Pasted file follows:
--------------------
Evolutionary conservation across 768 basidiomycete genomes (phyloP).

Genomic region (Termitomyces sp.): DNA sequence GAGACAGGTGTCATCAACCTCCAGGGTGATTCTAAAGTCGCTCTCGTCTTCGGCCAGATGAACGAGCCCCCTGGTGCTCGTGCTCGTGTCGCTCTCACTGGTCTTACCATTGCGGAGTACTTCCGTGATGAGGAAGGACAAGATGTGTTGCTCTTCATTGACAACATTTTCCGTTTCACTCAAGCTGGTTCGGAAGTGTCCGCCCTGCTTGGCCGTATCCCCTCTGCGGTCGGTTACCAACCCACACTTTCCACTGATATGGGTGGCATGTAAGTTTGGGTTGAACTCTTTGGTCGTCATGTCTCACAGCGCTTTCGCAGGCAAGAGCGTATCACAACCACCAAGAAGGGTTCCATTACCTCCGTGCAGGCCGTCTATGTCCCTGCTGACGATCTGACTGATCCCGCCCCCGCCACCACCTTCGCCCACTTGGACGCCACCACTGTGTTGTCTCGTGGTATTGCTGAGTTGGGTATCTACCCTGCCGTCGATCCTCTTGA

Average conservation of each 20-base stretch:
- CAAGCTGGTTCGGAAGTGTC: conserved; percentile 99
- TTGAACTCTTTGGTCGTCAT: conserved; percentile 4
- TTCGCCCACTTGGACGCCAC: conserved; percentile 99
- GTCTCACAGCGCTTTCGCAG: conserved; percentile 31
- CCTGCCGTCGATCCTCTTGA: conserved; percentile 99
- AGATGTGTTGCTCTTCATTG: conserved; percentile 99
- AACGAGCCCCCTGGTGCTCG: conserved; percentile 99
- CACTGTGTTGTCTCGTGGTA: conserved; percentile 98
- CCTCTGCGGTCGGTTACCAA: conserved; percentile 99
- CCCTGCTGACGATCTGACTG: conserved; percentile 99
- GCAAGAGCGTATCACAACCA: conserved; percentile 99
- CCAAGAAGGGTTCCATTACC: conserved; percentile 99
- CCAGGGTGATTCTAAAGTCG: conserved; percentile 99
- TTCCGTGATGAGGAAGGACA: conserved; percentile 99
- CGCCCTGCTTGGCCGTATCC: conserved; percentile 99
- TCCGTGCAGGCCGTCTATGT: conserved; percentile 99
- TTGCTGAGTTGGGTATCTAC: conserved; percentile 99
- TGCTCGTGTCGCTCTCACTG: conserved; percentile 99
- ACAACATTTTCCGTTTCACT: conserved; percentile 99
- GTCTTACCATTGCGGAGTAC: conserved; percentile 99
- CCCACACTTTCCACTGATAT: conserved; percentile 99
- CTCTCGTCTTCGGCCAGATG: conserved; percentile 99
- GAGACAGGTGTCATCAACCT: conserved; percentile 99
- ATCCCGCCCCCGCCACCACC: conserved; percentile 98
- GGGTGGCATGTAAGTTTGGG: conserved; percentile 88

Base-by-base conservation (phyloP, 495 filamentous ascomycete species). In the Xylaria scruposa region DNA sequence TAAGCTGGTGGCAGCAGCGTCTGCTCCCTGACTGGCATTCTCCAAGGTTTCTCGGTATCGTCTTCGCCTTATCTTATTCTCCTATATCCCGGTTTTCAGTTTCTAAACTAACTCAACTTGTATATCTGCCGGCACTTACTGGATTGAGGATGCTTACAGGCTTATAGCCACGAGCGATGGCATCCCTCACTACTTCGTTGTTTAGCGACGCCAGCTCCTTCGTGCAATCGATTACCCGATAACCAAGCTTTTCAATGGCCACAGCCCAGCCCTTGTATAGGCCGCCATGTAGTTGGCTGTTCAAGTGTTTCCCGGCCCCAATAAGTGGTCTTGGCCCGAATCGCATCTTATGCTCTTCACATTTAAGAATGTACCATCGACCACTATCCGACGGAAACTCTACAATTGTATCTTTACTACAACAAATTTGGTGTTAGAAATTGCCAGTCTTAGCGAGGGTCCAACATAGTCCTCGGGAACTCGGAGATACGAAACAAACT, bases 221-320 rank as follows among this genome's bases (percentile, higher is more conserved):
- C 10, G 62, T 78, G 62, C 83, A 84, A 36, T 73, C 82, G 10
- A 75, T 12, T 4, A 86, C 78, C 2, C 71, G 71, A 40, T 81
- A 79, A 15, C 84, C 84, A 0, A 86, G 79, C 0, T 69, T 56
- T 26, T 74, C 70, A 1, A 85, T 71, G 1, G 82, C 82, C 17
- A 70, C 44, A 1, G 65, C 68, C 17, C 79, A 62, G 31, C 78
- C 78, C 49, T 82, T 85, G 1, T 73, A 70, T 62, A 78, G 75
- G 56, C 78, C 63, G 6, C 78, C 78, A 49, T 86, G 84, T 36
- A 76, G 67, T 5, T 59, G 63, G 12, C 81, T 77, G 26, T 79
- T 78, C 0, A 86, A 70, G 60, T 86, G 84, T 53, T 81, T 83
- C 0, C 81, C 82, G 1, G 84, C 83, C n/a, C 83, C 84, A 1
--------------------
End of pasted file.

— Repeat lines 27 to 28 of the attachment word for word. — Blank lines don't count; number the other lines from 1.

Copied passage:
- ATCCCGCCCCCGCCACCACC: conserved; percentile 98
- GGGTGGCATGTAAGTTTGGG: conserved; percentile 88